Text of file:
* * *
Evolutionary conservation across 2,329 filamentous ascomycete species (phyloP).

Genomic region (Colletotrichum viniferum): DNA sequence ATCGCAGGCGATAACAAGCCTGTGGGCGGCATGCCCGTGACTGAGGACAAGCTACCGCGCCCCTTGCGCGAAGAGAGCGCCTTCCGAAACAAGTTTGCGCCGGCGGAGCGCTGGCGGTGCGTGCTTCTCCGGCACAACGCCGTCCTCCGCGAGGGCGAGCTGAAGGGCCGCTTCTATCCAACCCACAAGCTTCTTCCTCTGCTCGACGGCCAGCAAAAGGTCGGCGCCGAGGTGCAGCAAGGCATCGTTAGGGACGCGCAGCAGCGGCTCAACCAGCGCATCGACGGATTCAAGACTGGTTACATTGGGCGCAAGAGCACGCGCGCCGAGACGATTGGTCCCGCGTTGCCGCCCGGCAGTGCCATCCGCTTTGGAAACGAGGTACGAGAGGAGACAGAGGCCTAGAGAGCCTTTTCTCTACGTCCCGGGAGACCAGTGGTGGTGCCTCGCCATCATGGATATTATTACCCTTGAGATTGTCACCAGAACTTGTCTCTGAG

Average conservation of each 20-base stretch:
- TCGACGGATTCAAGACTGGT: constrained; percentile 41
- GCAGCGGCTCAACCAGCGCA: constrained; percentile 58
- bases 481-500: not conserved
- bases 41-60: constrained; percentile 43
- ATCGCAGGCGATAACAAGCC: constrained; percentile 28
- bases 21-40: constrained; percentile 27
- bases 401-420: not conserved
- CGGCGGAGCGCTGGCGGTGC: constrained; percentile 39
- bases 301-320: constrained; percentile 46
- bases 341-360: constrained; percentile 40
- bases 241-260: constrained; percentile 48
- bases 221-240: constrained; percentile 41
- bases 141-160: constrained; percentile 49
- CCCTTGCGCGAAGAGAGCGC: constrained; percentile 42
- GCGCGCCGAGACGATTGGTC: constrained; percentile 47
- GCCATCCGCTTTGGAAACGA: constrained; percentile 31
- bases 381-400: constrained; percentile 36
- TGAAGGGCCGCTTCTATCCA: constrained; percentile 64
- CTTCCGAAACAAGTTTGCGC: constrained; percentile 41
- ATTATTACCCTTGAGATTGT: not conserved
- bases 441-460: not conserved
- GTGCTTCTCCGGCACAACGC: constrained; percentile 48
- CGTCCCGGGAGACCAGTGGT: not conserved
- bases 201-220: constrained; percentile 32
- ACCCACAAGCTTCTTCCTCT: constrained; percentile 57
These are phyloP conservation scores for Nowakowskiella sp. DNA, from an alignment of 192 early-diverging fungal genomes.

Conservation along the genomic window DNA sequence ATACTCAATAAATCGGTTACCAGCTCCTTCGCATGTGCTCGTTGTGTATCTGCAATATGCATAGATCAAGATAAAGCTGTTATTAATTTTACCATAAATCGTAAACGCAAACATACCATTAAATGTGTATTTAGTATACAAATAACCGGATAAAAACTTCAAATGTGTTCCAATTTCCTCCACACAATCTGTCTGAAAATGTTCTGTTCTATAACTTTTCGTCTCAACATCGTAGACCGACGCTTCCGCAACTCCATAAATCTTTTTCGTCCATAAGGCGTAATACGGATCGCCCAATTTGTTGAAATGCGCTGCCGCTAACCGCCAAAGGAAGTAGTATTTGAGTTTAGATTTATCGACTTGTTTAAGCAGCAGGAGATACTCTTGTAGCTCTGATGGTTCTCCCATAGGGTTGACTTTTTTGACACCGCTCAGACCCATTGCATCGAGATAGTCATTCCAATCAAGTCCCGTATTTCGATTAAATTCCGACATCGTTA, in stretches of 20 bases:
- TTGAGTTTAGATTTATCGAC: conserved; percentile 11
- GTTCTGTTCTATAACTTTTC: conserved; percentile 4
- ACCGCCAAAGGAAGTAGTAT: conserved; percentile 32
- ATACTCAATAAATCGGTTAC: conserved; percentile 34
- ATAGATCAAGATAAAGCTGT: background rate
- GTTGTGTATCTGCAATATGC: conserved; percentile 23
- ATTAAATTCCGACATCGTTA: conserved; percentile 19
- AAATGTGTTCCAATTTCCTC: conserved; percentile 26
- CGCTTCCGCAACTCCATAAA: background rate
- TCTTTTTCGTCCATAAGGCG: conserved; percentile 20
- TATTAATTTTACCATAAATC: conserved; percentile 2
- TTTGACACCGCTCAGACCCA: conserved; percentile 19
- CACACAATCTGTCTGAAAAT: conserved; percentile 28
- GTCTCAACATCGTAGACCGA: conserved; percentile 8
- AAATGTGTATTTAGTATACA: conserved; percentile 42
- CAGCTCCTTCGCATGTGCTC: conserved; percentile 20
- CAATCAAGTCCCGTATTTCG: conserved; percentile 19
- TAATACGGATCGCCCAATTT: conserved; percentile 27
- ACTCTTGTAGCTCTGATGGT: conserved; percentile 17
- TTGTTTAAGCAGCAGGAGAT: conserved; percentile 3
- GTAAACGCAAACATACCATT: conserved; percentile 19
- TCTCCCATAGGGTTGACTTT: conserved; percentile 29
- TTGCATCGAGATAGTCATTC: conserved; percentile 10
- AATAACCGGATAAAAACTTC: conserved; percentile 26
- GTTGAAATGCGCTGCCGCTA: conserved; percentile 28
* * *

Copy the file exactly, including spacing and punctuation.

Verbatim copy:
Evolutionary conservation across 2,329 filamentous ascomycete species (phyloP).

Genomic region (Colletotrichum viniferum): DNA sequence ATCGCAGGCGATAACAAGCCTGTGGGCGGCATGCCCGTGACTGAGGACAAGCTACCGCGCCCCTTGCGCGAAGAGAGCGCCTTCCGAAACAAGTTTGCGCCGGCGGAGCGCTGGCGGTGCGTGCTTCTCCGGCACAACGCCGTCCTCCGCGAGGGCGAGCTGAAGGGCCGCTTCTATCCAACCCACAAGCTTCTTCCTCTGCTCGACGGCCAGCAAAAGGTCGGCGCCGAGGTGCAGCAAGGCATCGTTAGGGACGCGCAGCAGCGGCTCAACCAGCGCATCGACGGATTCAAGACTGGTTACATTGGGCGCAAGAGCACGCGCGCCGAGACGATTGGTCCCGCGTTGCCGCCCGGCAGTGCCATCCGCTTTGGAAACGAGGTACGAGAGGAGACAGAGGCCTAGAGAGCCTTTTCTCTACGTCCCGGGAGACCAGTGGTGGTGCCTCGCCATCATGGATATTATTACCCTTGAGATTGTCACCAGAACTTGTCTCTGAG

Average conservation of each 20-base stretch:
- TCGACGGATTCAAGACTGGT: constrained; percentile 41
- GCAGCGGCTCAACCAGCGCA: constrained; percentile 58
- bases 481-500: not conserved
- bases 41-60: constrained; percentile 43
- ATCGCAGGCGATAACAAGCC: constrained; percentile 28
- bases 21-40: constrained; percentile 27
- bases 401-420: not conserved
- CGGCGGAGCGCTGGCGGTGC: constrained; percentile 39
- bases 301-320: constrained; percentile 46
- bases 341-360: constrained; percentile 40
- bases 241-260: constrained; percentile 48
- bases 221-240: constrained; percentile 41
- bases 141-160: constrained; percentile 49
- CCCTTGCGCGAAGAGAGCGC: constrained; percentile 42
- GCGCGCCGAGACGATTGGTC: constrained; percentile 47
- GCCATCCGCTTTGGAAACGA: constrained; percentile 31
- bases 381-400: constrained; percentile 36
- TGAAGGGCCGCTTCTATCCA: constrained; percentile 64
- CTTCCGAAACAAGTTTGCGC: constrained; percentile 41
- ATTATTACCCTTGAGATTGT: not conserved
- bases 441-460: not conserved
- GTGCTTCTCCGGCACAACGC: constrained; percentile 48
- CGTCCCGGGAGACCAGTGGT: not conserved
- bases 201-220: constrained; percentile 32
- ACCCACAAGCTTCTTCCTCT: constrained; percentile 57
These are phyloP conservation scores for Nowakowskiella sp. DNA, from an alignment of 192 early-diverging fungal genomes.

Conservation along the genomic window DNA sequence ATACTCAATAAATCGGTTACCAGCTCCTTCGCATGTGCTCGTTGTGTATCTGCAATATGCATAGATCAAGATAAAGCTGTTATTAATTTTACCATAAATCGTAAACGCAAACATACCATTAAATGTGTATTTAGTATACAAATAACCGGATAAAAACTTCAAATGTGTTCCAATTTCCTCCACACAATCTGTCTGAAAATGTTCTGTTCTATAACTTTTCGTCTCAACATCGTAGACCGACGCTTCCGCAACTCCATAAATCTTTTTCGTCCATAAGGCGTAATACGGATCGCCCAATTTGTTGAAATGCGCTGCCGCTAACCGCCAAAGGAAGTAGTATTTGAGTTTAGATTTATCGACTTGTTTAAGCAGCAGGAGATACTCTTGTAGCTCTGATGGTTCTCCCATAGGGTTGACTTTTTTGACACCGCTCAGACCCATTGCATCGAGATAGTCATTCCAATCAAGTCCCGTATTTCGATTAAATTCCGACATCGTTA, in stretches of 20 bases:
- TTGAGTTTAGATTTATCGAC: conserved; percentile 11
- GTTCTGTTCTATAACTTTTC: conserved; percentile 4
- ACCGCCAAAGGAAGTAGTAT: conserved; percentile 32
- ATACTCAATAAATCGGTTAC: conserved; percentile 34
- ATAGATCAAGATAAAGCTGT: background rate
- GTTGTGTATCTGCAATATGC: conserved; percentile 23
- ATTAAATTCCGACATCGTTA: conserved; percentile 19
- AAATGTGTTCCAATTTCCTC: conserved; percentile 26
- CGCTTCCGCAACTCCATAAA: background rate
- TCTTTTTCGTCCATAAGGCG: conserved; percentile 20
- TATTAATTTTACCATAAATC: conserved; percentile 2
- TTTGACACCGCTCAGACCCA: conserved; percentile 19
- CACACAATCTGTCTGAAAAT: conserved; percentile 28
- GTCTCAACATCGTAGACCGA: conserved; percentile 8
- AAATGTGTATTTAGTATACA: conserved; percentile 42
- CAGCTCCTTCGCATGTGCTC: conserved; percentile 20
- CAATCAAGTCCCGTATTTCG: conserved; percentile 19
- TAATACGGATCGCCCAATTT: conserved; percentile 27
- ACTCTTGTAGCTCTGATGGT: conserved; percentile 17
- TTGTTTAAGCAGCAGGAGAT: conserved; percentile 3
- GTAAACGCAAACATACCATT: conserved; percentile 19
- TCTCCCATAGGGTTGACTTT: conserved; percentile 29
- TTGCATCGAGATAGTCATTC: conserved; percentile 10
- AATAACCGGATAAAAACTTC: conserved; percentile 26
- GTTGAAATGCGCTGCCGCTA: conserved; percentile 28